Can’t Sail Away from Cyber Attacks: ‘Sea-Hacking’ from Land


The warnings had been issued for years. The techniques were simple enough — penetrate the platform through the onboard navigation system and then go horizontally across the onboard networks to gain control of key systems such as steering and the throttle. The hackers did exactly this — surprisingly without foreknowledge of the specific systems they were to hack prior to beginning the penetration. They were in and through the navigation interface in a remarkably short time and had control of both the steering systems and the throttle in quick succession. From this effort came a coveted “Black Badge” from the Maritime Hacking village of the annual cyber security conference DefCon, held in August 2021 in Las Vegas.

The conference’s Hack the Sea Village “SeaTF” hacking challenge allowed teams of 3–5 individuals to gain hands-on experience hacking real maritime hardware in a controlled environment using Fathom5’s “Grace” maritime cyber security testbed. The simulated maritime bridge setup is meant to be an accurate facsimile of equipment typically in use onboard ocean-going vessels, allowing hacking teams to attack the afloat environment. Using realistic components and protocols, hackers were able to penetrate different maritime subsystems including navigation, firefighting, and steering systems. While this year’s challenge required hackers to tap into propulsion, steering, and navigation systems through a wired connection to their laptops, next year the hope is to provide a wireless environment.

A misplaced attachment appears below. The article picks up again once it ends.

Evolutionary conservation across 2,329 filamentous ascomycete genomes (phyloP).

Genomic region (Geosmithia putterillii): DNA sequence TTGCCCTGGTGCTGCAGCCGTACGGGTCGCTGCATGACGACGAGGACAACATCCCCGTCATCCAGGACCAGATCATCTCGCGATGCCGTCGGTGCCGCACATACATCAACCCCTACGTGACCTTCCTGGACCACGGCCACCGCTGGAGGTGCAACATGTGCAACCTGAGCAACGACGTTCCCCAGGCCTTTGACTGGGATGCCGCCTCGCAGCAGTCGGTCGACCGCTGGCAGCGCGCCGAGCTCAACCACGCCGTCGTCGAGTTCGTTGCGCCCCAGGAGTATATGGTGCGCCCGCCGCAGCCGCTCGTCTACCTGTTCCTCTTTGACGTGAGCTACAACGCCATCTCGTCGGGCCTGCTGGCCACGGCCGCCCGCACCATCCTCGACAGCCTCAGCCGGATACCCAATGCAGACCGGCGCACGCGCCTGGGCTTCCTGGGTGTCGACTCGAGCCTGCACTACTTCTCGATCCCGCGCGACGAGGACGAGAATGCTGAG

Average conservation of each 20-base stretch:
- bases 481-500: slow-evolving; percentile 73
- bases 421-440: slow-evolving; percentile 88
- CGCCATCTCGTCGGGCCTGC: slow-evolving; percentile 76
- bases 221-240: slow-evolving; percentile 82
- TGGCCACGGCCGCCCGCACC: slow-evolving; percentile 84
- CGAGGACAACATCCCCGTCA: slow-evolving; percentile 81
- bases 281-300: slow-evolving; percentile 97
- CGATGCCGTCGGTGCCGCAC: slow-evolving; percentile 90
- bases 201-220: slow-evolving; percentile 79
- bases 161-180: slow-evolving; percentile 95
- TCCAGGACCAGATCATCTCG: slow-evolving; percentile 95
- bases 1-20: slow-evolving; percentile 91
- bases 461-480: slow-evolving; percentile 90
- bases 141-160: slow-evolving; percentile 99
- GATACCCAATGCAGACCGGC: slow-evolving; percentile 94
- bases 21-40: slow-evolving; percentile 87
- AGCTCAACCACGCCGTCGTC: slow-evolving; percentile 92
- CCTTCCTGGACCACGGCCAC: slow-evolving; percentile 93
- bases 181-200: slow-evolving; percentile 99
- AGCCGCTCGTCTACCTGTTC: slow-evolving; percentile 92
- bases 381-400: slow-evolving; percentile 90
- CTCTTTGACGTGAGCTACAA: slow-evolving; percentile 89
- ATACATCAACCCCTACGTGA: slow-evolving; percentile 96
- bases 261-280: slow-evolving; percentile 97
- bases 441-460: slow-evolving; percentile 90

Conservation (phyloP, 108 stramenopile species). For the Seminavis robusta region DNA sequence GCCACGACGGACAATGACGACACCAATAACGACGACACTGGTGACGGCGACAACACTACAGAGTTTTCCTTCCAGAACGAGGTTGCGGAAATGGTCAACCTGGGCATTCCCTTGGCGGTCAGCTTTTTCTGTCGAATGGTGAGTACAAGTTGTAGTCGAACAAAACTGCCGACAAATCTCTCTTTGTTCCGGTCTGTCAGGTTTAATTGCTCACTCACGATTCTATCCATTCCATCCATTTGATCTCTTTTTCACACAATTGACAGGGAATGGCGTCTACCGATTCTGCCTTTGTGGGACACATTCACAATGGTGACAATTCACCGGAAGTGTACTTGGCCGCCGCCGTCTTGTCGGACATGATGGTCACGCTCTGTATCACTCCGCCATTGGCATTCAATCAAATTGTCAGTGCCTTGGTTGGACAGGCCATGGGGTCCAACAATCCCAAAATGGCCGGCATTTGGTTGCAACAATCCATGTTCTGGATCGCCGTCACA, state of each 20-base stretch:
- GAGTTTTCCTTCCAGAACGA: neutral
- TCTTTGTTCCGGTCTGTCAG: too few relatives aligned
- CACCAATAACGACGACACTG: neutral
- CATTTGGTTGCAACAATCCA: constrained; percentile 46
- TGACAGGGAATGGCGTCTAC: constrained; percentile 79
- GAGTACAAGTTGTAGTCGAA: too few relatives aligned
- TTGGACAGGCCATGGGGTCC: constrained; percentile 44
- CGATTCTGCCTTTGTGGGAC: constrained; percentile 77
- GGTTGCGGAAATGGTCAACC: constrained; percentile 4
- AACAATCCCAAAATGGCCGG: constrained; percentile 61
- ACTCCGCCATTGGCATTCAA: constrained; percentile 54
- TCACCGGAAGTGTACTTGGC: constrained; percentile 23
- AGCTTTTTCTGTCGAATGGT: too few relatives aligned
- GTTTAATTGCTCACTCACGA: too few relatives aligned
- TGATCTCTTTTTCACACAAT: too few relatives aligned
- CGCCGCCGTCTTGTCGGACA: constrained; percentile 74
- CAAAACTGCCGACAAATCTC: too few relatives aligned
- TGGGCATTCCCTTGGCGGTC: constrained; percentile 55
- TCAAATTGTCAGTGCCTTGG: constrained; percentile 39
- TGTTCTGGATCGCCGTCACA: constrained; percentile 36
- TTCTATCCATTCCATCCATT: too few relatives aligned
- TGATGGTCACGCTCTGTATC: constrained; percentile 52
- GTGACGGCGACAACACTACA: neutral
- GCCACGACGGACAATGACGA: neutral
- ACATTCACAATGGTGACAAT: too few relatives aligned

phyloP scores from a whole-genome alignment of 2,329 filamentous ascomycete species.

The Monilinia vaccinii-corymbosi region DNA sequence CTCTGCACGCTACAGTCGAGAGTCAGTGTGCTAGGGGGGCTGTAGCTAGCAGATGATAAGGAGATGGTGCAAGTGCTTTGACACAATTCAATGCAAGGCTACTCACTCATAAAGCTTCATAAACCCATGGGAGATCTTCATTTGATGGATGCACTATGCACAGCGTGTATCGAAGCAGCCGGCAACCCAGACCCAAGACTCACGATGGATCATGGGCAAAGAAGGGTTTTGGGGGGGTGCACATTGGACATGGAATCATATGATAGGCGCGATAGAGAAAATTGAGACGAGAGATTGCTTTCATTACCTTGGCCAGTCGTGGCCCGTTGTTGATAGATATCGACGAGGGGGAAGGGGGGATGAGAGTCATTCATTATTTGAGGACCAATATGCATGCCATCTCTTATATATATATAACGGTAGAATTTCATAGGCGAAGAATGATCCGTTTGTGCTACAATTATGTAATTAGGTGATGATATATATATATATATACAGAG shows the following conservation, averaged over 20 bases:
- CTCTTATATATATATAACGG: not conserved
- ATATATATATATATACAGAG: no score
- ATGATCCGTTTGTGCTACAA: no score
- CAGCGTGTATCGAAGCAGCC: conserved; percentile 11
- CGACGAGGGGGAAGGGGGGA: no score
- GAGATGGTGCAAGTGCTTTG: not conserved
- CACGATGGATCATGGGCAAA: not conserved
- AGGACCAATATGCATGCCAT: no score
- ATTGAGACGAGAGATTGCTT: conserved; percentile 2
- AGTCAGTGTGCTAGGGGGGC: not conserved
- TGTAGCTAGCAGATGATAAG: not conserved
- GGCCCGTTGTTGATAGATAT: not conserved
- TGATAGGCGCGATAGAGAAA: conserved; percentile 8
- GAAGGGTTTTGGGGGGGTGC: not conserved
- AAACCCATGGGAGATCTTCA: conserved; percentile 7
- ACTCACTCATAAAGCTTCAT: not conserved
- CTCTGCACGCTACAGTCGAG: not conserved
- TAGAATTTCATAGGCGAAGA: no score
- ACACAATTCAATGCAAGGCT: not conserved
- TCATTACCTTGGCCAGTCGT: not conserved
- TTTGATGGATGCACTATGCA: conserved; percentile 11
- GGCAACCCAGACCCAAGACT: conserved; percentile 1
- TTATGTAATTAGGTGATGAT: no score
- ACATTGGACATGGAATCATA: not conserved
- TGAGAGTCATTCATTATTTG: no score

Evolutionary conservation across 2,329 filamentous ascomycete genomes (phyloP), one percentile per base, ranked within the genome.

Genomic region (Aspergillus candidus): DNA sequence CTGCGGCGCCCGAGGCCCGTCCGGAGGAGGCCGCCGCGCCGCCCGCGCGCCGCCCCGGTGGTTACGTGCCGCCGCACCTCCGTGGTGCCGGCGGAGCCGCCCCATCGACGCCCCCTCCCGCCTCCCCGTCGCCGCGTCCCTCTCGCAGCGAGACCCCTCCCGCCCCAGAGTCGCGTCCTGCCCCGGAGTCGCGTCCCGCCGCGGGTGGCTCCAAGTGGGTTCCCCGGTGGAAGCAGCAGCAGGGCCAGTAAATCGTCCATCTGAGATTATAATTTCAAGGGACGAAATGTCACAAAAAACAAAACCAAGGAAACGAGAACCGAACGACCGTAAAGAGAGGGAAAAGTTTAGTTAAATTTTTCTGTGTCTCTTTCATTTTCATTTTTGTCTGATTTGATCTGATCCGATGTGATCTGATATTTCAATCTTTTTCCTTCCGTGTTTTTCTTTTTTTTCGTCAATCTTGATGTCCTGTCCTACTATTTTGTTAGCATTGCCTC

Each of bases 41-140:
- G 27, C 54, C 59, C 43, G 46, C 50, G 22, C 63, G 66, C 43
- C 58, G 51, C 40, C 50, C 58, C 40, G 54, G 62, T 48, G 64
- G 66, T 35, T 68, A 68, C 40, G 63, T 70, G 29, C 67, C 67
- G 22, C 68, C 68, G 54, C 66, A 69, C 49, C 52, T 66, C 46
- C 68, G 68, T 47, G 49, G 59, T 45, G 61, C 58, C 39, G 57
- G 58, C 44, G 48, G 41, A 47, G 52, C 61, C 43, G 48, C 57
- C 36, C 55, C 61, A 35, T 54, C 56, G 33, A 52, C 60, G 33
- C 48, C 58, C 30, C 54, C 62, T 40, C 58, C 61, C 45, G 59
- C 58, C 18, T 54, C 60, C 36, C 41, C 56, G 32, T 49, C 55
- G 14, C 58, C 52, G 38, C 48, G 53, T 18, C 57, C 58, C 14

Importantly, the 2021 competition once more demonstrated that hacking skills from land-based systems and environments are easily transposable to a maritime environment. The winning team had neither experience in the simulated environment or in maritime hacking in general. A skilled hacking team typically takes at most 14 hours to penetrate the system safeguards and remotely take control of both steering and throttle controls. While the simulation used at DefCon did require “plugging into” the equipment, remote-access hacking is possible as demonstrated in February 2017, when hackers took control of a German-owned container vessel traveling from Cyprus to…

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